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I think I'm in love with Martha! I'm a big fan of historical fiction and that love is only amplified when the historical fiction is about famous literary figures. Martha Gellhorn was Ernest Hemingway's third wife and for whatever reason, the one I knew the least about. She's also now my favorite (if it's OK to have a favorite ex-wife of a writer... It feels wrong, but I'm going with it). She was incredibly strong, independent, and talented and often overshadowed by her famous husband. The pair met as correspondents in the Spanish Civil War and fell in love. Hemingway ended up leaving his second wife, Pauline, so he could marry Martha (you may also remember McLain's book The Paris Wife, which was about Hemingway's first wife, Hadley) and their relationship was filled with lots of passion, both good and bad.

I'll admit I read The Paris Wife a long time ago and while I remember loving it, I can't completely compare Love and Ruin to it. However, I can tell you Love and Ruin involves more "adventure" as Martha is a war correspondent in several wars and we get to go along with her as she travels to incredibly dangerous locations. We also spend some time with Martha and Ernest at their home in Cuba and are given peeks into Martha's relationship with her mom and with Ernest's sons. My favorite part of the book was seeing McLain's take on Gellhorn's inner battle with herself on what she wanted out of her life and how to balance love and ambition. Every time I read a book about Ernest Hemingway's life, I both love him and hate him a little bit more. I have to say I love him a little bit more for falling in love with Martha, but I hate him for how he treated her and how apparent his jealousy was.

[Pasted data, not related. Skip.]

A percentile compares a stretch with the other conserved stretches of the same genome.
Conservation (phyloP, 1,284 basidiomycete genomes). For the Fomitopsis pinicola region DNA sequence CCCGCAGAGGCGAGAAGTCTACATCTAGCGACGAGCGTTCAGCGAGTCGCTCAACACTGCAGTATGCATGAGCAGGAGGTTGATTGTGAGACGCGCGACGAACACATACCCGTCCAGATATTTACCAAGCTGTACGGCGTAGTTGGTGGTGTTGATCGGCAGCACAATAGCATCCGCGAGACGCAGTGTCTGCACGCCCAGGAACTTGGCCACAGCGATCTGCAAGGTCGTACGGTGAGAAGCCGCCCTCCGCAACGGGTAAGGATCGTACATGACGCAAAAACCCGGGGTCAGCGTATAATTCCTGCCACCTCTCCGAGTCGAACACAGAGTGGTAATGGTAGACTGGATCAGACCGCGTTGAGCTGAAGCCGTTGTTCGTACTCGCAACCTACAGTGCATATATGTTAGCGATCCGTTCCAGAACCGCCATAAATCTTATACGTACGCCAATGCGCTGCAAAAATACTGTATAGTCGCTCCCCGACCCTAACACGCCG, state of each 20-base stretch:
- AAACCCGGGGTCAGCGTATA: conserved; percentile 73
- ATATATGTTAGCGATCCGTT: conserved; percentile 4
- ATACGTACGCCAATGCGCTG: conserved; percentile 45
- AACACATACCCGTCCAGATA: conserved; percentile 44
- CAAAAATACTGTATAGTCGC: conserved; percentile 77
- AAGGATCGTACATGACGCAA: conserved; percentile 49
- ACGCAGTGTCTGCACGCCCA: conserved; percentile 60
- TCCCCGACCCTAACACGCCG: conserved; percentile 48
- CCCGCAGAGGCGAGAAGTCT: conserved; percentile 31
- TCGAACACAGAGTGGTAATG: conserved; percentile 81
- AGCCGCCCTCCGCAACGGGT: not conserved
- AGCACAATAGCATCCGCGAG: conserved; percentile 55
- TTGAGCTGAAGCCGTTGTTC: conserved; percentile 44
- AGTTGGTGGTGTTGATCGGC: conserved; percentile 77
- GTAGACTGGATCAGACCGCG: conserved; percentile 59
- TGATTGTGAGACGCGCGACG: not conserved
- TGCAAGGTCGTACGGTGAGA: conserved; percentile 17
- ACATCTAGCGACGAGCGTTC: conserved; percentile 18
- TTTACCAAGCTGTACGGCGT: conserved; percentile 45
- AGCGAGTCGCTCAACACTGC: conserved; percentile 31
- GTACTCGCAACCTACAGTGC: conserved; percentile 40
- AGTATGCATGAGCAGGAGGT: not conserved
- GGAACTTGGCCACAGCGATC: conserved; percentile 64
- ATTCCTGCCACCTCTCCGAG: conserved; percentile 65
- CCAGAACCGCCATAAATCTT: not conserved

Thank you, Paula McLain, for giving us this beautiful look at Martha Gellhorn!
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Found the book hard to get into and not gripping enough